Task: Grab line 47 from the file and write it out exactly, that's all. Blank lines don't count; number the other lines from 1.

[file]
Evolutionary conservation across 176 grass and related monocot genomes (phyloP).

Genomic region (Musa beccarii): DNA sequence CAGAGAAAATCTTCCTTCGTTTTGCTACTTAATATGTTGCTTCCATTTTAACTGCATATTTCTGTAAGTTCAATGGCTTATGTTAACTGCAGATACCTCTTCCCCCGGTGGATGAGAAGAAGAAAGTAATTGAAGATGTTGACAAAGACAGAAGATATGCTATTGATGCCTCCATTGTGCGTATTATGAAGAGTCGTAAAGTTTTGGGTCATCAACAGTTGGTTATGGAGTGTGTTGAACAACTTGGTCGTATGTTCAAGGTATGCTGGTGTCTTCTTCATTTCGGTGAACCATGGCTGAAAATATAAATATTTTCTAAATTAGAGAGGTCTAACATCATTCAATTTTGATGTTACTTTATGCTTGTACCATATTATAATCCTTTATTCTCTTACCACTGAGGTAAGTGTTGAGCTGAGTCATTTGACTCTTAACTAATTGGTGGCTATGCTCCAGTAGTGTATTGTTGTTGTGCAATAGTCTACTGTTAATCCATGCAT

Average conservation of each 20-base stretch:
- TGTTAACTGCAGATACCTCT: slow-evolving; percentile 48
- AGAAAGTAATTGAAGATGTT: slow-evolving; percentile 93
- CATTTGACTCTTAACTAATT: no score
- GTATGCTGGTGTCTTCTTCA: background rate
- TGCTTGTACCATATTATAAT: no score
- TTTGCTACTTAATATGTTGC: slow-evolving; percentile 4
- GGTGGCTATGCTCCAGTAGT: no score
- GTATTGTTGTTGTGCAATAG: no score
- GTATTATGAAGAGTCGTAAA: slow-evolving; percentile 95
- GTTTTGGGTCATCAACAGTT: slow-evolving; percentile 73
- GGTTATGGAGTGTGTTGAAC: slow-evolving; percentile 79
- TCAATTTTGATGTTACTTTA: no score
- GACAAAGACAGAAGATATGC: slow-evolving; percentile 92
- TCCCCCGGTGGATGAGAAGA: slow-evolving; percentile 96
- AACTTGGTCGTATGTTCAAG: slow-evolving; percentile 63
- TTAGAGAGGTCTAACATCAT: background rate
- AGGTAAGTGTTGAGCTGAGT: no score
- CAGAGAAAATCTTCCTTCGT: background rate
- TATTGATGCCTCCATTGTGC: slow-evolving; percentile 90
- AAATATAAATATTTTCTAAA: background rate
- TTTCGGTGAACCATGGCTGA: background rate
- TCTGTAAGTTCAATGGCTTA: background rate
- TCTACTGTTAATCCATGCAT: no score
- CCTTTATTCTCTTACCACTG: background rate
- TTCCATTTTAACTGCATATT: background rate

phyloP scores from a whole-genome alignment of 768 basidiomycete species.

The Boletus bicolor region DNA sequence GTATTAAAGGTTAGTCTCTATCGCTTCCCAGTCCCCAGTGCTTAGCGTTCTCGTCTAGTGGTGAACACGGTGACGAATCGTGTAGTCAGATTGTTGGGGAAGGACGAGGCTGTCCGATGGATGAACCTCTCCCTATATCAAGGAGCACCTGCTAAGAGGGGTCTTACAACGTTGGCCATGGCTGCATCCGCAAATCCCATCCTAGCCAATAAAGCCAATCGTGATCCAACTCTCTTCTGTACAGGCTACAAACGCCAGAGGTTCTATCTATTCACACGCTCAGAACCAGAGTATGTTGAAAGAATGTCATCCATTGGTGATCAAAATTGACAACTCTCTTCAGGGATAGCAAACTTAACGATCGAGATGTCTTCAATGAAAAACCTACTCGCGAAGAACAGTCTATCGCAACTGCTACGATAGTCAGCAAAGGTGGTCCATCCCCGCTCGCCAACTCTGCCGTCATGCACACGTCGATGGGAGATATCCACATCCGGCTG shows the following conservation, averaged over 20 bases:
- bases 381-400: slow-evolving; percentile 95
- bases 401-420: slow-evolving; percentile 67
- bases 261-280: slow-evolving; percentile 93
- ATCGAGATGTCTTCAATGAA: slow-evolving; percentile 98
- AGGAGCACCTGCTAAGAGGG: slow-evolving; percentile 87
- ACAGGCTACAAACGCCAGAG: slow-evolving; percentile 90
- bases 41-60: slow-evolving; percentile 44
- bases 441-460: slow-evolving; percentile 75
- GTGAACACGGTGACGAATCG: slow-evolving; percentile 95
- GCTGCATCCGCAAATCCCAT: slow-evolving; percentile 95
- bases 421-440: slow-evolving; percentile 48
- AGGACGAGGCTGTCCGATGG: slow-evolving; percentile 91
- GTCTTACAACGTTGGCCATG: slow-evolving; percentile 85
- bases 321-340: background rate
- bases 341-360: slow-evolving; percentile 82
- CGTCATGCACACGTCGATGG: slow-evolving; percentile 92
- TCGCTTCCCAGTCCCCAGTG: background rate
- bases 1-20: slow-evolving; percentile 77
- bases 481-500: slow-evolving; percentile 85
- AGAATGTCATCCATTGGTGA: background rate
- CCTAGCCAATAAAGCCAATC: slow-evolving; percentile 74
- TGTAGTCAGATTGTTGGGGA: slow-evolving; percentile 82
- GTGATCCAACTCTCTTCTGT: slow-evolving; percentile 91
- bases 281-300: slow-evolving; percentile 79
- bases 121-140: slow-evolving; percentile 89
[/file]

- TCGCTTCCCAGTCCCCAGTG: background rate